The French guys were in the parade, too.


Here they are in action.

A major attraction of the parade is free candy (and waffles, and bracelets, and who-knows-what-else). The people marching or riding in the parade throw it to the watchers. Sometimes being on the receiving end was quite painful. When they threw hard candy no one even tried to catch it--we just shielded our heads. The window-watchers in the middle here had a strategy for making sure they got in on the freebie action.


Mystifying Custom #3: There is a celebratory exclamation particular to Rosenmontag in Aachen: Oecher Alaaf! (At least that's what I think I heard.) Oecher means people of Aachen; Alaaf is just a nonsense word. People in the parade yell "Oecher;" the crowd responds with "Alaaf!" That's when the paraders throw things at their heads.

According to our friend Marvin, many cities have their very own Karneval nonsense exclamations. He told us at least three others, but I can't remember any of them, as they're just syllables to me.


We had to leave the parade early to make our preparations for the church Karneval party. The theme was fantasy. Tyler and I chose the most low-maintenance costume option that occurred to us: with a couple of pointy paper hats we were Heinzelmännchen! (I made Ty wear a sweater, too, to look more homespun.) Heinzelmännchen are little elves (or "brownies") who do your work for you--notably in Cologne.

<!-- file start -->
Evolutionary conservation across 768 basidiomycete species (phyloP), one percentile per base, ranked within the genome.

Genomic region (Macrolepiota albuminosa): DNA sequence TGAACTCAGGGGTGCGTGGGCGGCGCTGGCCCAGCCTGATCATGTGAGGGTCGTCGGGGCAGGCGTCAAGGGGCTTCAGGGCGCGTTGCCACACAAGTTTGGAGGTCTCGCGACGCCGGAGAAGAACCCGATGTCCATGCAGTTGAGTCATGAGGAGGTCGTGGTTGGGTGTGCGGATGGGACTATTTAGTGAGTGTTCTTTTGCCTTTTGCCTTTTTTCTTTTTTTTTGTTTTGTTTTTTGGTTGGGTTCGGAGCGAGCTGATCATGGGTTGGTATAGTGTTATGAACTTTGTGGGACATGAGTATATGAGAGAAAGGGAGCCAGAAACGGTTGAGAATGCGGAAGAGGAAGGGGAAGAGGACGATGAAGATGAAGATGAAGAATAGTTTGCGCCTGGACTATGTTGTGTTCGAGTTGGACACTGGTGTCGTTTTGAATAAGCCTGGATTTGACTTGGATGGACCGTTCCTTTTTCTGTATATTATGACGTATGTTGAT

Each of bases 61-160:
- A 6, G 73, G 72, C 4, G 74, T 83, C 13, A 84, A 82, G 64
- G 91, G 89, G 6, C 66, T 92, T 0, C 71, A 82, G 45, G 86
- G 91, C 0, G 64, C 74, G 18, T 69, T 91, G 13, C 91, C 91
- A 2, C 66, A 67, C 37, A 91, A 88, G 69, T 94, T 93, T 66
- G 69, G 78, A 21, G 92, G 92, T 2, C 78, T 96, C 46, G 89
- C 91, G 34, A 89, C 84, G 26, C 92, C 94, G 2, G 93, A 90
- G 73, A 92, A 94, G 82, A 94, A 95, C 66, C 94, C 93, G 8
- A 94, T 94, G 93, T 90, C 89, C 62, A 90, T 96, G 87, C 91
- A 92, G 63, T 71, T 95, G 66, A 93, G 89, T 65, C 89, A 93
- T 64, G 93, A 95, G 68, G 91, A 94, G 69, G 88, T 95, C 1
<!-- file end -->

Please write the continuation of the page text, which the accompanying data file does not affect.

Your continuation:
Monika the Clown told a story at the party.


The point of this game was to be the first to eat a huge chocolate-covered marshmallow without using your hands. I couldn't do it.

IMG_4563 IMG_4564 IMG_4565

We learned that musical chairs is called "Journey to Jerusalem" in Germany.


I know that's a lot of pictures of me in my silly hat. But it was a prize-winning silly hat--I won best costume (adult category)! Actually, I don't think it was the hat so much as the beard.

The best part of all this was that Tyler got to stay home on Monday and Tuesday. Mystifying or not, we'll take it.

Wednesday, February 22, 2012

Ein Zweig in Aachen

By popular demand (or, more precisely, grandmother's request) I'm taking time away from my stimulating cataloging homework today to tell you about the Mormon church in Aachen. The Aachen Branch (meaning small congregation; "Zweig Aachen" in German) has about 60 members that come regularly. The congregation is a pretty diverse group. We have members from West Africa, Mexico, Peru, the Netherlands, and the Philippines. We meet in a nice new building in the Aachen-Brand area, 30 minutes by bus from our house.

The church on a very, very cold morning. It may be a boring standard-issue building, but there is no burlap on its walls. For this we are grateful.

The multipurpose room/chapel during the Karneval party (more on that in a later post).